Improved Coinfection with Amphotropic Pseudotyped Retroviral Vectors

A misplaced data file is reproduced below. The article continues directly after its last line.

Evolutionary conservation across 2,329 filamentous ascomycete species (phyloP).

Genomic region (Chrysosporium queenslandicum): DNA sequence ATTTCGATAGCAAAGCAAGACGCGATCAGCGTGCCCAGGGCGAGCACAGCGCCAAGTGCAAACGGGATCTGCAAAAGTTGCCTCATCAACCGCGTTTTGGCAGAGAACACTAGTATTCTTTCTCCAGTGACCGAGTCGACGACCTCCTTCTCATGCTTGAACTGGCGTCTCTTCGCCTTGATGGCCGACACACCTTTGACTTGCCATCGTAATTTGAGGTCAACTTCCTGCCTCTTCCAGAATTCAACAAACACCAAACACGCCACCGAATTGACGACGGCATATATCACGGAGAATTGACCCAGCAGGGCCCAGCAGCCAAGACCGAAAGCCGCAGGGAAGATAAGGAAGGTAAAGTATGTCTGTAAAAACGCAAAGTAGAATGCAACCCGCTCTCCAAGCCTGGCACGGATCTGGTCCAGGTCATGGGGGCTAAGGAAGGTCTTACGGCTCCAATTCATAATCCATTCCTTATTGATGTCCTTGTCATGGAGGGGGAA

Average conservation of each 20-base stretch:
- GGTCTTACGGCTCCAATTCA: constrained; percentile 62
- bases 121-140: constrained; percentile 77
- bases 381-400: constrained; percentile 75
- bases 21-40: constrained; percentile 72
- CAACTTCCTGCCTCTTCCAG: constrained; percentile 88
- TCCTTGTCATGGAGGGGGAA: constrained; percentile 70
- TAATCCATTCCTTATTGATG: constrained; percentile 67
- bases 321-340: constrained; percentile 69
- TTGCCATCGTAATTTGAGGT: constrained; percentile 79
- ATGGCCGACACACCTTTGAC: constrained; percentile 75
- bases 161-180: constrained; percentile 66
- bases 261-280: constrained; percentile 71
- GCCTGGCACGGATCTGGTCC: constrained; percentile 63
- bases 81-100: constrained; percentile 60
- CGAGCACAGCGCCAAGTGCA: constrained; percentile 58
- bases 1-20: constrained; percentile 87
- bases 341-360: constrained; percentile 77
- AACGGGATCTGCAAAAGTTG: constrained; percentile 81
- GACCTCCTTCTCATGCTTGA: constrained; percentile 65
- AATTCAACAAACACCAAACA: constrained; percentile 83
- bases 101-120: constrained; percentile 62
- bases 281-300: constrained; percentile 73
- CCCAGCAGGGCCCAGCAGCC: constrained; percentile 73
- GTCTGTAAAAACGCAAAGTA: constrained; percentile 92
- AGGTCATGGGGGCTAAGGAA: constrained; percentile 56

Amphotropic pseudotyped retroviral vectors have typically been used to infect target cells without prior concentration. Although this can yield high rates of infection, higher rates may be needed where highly efficient coinfection of two or more vectors is needed. In this investigation we used amphotropic retroviral vectors produced by the Plat-A cell line and studied coinfection rates using green and red fluorescent proteins (EGFP and dsRed2). Target cells were primary human fibroblasts (PHF) and 3T3 cells. Unconcentrated vector preparations produced a coinfection rate of 4% (defined as cells that are both red and green as a percentage of all cells infected). Optimized spinoculation, comprising centrifugation at 1200 g for 2 hours at , increased the coinfection rate to 10%. Concentration by centrifugation at 10,000 g or by flocculation using Polybrene increased the coinfection rate to 25%. Combining the two processes, concentration by Polybrene flocculation and optimized spinoculation, increased the coinfection rate to 35% (3T3) or 50% (PHF). Improved coinfection should be valuable in protocols that require high transduction by combinations of two or more retroviral vectors.